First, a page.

First the good things. There are lines here that will make you laugh. Of the hung parliament? "Hanging's too good for them." Of handing over economic sovereignty to Brussels? "What if I need to inflate to get re-elected?!" In breaking away from Paul Eddington, David Haig's Jim Hacker is the standout of the main trio.
> 'Yes Minister', 'Yes, Prime Minister': Tube Talk Gold
Even a terrible moment when Hacker starts spewing about our European cousins in a quite unrealistic way (Krauts, Wops, Dagos, Frogs), is brilliantly undercut by Chris Larkin's Bernard Woolley urging him to stop using those "vintage pejorative epithets". But that's about it.
The specificity of the new show hits you in the face straight away. Jim Hacker heads up a coalition government struggling with the Euro crisis. While South Park at its most satirical excelled at ripping apart the last fortnight and The Thick of It seemed to parody the future, classic Yes, Minister's strength was its timelessness. This reboot feels like its struggling to keep up.
This isn't a case of us refusing to accept the revived show because of the existence of its predecessor, but Antony Jay and Jonathan Lynn forcing us to keep thinking of it, over and over again. They've recycled not only the characters and their mannerisms but also snippets of dialogues and - on occasion - the odd gag.
One of the most telling moments occurs when Sir Humph lectures the PM on the hierarchy and structure of the EU. He does the talking-steadily-and-seemingly-in-circles-thing. He takes his breaths at the right time. He gets whoops of laughter from the studio audience. But the content doesn't actually warrant him doing the "bit".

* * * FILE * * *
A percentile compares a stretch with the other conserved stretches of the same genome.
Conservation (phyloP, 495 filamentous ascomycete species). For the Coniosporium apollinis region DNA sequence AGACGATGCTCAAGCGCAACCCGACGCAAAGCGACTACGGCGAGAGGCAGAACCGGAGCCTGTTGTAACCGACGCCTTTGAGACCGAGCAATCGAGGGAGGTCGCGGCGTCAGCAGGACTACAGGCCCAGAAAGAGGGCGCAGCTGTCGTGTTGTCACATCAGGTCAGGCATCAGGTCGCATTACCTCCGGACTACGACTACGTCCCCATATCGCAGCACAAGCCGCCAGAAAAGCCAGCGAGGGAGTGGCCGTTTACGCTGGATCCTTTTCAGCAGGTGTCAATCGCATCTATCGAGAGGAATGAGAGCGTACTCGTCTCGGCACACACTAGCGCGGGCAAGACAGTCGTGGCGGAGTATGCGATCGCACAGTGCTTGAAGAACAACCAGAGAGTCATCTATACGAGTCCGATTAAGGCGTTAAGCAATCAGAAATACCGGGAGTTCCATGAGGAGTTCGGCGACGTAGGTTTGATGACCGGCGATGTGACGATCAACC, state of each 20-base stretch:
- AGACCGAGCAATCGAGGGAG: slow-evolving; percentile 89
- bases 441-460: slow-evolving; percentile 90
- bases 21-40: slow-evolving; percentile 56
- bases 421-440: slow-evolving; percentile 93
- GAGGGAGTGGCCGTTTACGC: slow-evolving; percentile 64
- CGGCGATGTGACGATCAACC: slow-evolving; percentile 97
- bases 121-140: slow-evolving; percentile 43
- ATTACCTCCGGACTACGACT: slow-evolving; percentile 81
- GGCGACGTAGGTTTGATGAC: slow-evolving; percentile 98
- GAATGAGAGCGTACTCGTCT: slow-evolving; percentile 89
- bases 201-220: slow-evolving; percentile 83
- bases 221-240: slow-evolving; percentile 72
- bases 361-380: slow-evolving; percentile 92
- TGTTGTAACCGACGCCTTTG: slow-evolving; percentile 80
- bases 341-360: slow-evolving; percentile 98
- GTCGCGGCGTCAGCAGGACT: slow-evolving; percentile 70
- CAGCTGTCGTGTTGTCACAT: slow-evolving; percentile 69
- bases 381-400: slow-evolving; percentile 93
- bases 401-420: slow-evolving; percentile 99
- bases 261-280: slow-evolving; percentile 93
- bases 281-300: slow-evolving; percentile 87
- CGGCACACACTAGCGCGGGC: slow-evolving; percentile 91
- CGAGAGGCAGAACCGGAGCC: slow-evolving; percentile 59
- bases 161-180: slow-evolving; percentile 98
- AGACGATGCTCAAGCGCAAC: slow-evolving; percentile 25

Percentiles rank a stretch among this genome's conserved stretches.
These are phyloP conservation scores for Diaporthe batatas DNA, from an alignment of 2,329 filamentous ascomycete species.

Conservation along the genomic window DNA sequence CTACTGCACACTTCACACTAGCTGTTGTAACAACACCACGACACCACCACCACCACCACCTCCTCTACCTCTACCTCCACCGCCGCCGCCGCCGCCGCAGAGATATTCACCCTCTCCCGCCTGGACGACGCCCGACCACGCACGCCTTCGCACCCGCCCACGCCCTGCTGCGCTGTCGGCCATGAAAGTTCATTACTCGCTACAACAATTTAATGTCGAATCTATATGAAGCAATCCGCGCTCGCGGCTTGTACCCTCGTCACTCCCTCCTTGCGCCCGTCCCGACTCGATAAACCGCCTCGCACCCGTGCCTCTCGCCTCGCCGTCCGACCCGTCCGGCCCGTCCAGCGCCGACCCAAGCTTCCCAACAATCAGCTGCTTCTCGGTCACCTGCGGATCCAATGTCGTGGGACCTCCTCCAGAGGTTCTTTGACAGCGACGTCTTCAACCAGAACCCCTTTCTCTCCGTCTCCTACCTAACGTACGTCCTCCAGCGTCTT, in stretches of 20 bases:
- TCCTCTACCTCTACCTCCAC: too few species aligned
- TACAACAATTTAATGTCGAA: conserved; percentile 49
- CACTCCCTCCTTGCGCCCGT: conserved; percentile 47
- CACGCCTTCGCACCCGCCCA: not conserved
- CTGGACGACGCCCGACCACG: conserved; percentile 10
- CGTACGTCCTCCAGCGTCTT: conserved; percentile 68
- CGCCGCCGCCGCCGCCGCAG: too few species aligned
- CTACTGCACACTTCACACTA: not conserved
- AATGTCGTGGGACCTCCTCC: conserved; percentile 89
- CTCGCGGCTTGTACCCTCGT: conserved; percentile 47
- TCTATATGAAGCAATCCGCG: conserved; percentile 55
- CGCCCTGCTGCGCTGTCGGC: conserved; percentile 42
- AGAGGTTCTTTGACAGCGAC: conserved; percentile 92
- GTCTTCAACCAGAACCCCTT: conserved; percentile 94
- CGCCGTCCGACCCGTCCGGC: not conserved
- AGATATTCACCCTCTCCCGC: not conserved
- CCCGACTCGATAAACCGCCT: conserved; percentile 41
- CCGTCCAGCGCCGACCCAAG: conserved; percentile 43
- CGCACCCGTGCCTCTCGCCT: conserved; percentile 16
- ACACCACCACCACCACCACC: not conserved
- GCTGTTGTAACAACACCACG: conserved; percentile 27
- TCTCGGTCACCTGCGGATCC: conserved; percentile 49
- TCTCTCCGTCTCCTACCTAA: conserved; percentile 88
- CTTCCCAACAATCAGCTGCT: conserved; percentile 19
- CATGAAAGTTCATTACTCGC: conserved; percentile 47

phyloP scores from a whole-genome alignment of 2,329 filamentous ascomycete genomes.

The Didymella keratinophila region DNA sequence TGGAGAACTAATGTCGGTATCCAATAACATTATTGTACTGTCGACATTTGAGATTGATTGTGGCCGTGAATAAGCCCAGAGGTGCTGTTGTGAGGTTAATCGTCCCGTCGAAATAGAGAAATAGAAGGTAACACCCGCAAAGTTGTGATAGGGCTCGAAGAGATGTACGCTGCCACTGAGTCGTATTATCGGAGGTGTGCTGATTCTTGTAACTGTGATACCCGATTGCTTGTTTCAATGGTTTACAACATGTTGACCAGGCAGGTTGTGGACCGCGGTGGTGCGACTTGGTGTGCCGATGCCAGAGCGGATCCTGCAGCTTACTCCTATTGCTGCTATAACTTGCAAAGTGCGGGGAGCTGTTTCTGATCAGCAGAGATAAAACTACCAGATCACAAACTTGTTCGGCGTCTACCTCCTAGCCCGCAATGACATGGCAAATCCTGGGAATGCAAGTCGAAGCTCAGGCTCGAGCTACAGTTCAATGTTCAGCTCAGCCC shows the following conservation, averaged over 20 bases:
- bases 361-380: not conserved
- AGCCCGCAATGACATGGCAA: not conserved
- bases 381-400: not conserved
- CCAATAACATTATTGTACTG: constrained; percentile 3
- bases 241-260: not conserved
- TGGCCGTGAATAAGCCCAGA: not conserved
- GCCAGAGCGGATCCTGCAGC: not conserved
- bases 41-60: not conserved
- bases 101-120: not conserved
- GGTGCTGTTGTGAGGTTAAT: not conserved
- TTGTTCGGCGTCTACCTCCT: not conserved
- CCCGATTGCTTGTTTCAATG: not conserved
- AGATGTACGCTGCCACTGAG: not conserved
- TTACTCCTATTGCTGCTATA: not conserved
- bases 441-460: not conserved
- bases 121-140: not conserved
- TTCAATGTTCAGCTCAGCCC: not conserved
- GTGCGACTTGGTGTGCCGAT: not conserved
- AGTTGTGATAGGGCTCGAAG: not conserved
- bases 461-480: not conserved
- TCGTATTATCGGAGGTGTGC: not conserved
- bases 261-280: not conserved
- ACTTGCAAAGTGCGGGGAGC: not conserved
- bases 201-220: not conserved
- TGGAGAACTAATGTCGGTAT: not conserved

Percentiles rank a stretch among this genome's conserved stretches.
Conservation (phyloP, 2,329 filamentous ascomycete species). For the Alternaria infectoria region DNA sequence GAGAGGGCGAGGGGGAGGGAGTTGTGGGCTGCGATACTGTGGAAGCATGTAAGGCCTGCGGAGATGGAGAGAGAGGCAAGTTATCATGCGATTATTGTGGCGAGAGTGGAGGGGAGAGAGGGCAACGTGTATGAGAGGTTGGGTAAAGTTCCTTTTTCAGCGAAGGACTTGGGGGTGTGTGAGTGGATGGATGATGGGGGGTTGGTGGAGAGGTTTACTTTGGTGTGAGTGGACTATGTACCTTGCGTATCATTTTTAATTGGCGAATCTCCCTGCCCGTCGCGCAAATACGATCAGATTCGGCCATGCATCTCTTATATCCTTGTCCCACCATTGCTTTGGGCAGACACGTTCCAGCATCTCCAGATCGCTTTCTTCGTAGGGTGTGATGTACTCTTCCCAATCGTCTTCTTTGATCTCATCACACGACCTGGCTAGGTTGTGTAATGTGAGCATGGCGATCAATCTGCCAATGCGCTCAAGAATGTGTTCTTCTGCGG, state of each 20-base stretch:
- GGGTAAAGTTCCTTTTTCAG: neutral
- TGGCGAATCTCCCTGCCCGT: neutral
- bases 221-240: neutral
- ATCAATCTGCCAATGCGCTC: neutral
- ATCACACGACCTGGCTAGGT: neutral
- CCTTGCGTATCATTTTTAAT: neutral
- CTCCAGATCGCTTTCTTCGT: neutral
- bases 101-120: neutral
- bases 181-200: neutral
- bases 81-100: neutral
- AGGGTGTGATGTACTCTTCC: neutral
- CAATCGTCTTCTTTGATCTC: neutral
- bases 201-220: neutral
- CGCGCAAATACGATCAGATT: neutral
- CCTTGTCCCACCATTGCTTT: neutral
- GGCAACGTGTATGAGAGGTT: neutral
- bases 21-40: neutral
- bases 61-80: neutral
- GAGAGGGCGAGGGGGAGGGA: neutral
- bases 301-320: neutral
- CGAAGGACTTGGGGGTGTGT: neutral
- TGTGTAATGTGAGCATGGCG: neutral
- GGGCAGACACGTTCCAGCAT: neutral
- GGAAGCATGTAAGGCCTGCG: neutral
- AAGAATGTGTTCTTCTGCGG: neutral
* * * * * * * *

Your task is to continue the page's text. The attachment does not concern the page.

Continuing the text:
Compared to the classic "secretaries" speech from the first ever episode it's just embarrassing. It's just talking for a long time about something dull. It simply doesn't work.
There are other little nods to the original show. A Paxo-esque interview which again, doesn't compare to the Ludo Kennedy moments from way back when. References to "frank exchanges of views". Bernard doing his Latin bit, to Hacker's confusion.
Sometimes it feels like an attempt to draw knowing laughter, but Hacker almost immediately finding an important document in a DVLA file in a fifth red box is just a less funny, cut-to-the-end version of the same joke we've seen before.
One mistake was giving Hacker the top job straight away. Hacker Mk I could be bought as the PM after we grew to accept him via Eddington's stumbling successes. A Yes Minister reboot would have let the trio start smaller, rather than forcing them immediately into the Big Picture. Better still would have been to start from scratch - Yes, Minister with new characters.
A stage play is another universe where we can accept a new Sir Humphrey, Bernard and Jim Hacker. TV is less forgiving. In using the classic characters and forcing Henry Goodman to imitate Nigel Hawthorne and have Larkin "do" Derek Fowlds, its creators have sadly strangled the revival at birth.